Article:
THERE are some extremely clever people working for Mazda that are capable of thinking very much “outside” of any box you may present them with.

It’s a company that is willing to follow its own path despite what conventional wisdom – and the competition – may be telling it. And without that attitude the world would not have the Mazda MX-5. Enough said . . .

But it’s not just ground-breaking sports cars that get unique engineering solutions and the “Kodo” (soul of motion) treatment; the new Mazda3 benefits too – and the result is one of the prettiest and best-driving family hatchbacks that money can buy.

It’s sweeping lines, resulting in a low-to-the-ground nose, is attractive from any angle. The sloping roof line appears to merge seamlessly into the rear hatch and when viewed from the side the Mazda3 looks as smooth as a pebble with no sharp, distracting crease lines. No wonder it won the World Car Design of the Year at the 2020 World Car Awards.

Mazda also go their own way when it comes to engines too by saying “no” to the turbocharger and instead using their own, unique Skyactiv Technology to create higher-capacity, balanced, frugal units that also enhance the overall driving experience.

The new Mazda3 benefits from 2 such engines, the 2.0 e-Skyactiv G (122 PS) and the 2.0 e-Skyactiv X (186 PS).

Both engines see the debut of Mazda’s M Hybrid system, a 24v mild-hybrid technology. In addition to improved economy, it also helps drivability by substituting engine torque for electric-motor torque when the car is starting, accelerating or coming to a stop.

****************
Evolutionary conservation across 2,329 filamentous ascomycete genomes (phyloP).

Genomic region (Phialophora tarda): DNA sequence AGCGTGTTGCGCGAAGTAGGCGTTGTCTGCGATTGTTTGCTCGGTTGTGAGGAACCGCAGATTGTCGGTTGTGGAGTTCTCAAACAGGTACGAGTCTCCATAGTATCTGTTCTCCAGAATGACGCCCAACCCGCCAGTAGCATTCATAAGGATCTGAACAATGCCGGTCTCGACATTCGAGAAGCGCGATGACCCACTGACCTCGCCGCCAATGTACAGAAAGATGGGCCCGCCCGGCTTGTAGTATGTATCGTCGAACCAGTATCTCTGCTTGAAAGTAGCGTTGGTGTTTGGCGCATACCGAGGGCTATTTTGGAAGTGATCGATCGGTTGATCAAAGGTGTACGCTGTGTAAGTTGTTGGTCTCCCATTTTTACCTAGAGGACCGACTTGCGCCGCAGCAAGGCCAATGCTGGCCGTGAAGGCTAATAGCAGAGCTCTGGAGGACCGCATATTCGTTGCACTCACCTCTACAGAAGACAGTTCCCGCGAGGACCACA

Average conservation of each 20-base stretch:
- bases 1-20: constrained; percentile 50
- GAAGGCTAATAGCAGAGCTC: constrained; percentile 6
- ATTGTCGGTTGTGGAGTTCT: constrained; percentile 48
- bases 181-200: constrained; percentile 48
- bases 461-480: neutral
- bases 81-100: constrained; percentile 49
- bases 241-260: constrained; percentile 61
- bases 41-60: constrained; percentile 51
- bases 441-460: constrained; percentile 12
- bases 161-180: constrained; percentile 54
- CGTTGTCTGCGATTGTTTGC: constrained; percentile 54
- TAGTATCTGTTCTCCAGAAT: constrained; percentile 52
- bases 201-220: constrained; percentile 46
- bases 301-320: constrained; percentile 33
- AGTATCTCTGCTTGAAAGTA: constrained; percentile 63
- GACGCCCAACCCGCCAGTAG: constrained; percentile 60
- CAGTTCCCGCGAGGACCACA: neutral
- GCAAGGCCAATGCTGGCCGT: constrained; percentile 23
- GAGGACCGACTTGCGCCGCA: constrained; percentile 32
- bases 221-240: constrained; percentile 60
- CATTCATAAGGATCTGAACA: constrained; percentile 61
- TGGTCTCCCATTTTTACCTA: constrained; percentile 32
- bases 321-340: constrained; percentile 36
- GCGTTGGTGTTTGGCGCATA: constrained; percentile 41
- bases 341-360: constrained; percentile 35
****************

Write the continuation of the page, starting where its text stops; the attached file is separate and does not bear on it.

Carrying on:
The 2021 model Mazda3 sees an updated version of Mazda’s unique Skyactiv-X SPCCI (Spark Controlled Compression Ignition) petrol engine. Renamed e-Skyactiv X, the updated version delivers increased performance and even more efficiency – although the 2020 model I drove with 180 PS felt more than capable in all situations.

Trim levels start with the SE-L (from £21,805), SE-L Lux (£22,905), Sports Lux (£24,005), GT Sport (£25,805) and finally the GT Sport Tech from £26,705. If you want the more powerful e-Skyactiv X engine, then expect to pay around £2k extra – although the more powerful engine comes with better CO2 figures (manual models) and therefore better Benefit-in-Kind savings.

A 6-speed automatic gearbox is available on all but the SE-L model and all models are front-wheel drive – although there is talk of an AWD Mazda3 coming to the UK in the future.

Whichever trim level you choose you’ll find the Mazda3 is well equipped with even the entry-level SE-L getting LED lights front and back, 16in alloy wheels, rear parking sensors, automatic headlights and rain-sensing wipers.

It also gets a head-up display, 8.8in Infotainment screen with 8 speakers, integrated Bluetooth, Apple CarPlay and Android Auto, Sat Nav and DAB radio. There’s also Radar Cruise Control with a Stop and Go function if you have the auto gearbox.

Which is all very impressive for a car that is still great value, looks this good from the outside and – when you sit in it – feels more premium than any rival at this price-point.

My more expensive e-Skyactiv X GT Sport model will be a popular trim-level and features the likes of 18in black alloys, black leather upholstery, adaptive LED headlights, a 12-speaker Bose audio system, reversing camera, heated steering wheel and front seats as well as rear privacy glass. 2021 models also now include a tilt and slide sunroof.

Inside, the Mazda3 GT Sport feels very special indeed and, if like me you’ve owned an example of the previous model, it will feel very familiar for all the right reasons.

The ergonomics are, once again, spot on with the steering wheel and seat adjustment allowing you to find the perfect driving position. However, be aware that lesser models lack lumbar support.

Materials are mostly soft-touch with only lower-down items feeling a little scratchier. The fit and finish is up to Mazda’s usual quality and all the switchgear feels like it will last a lifetime.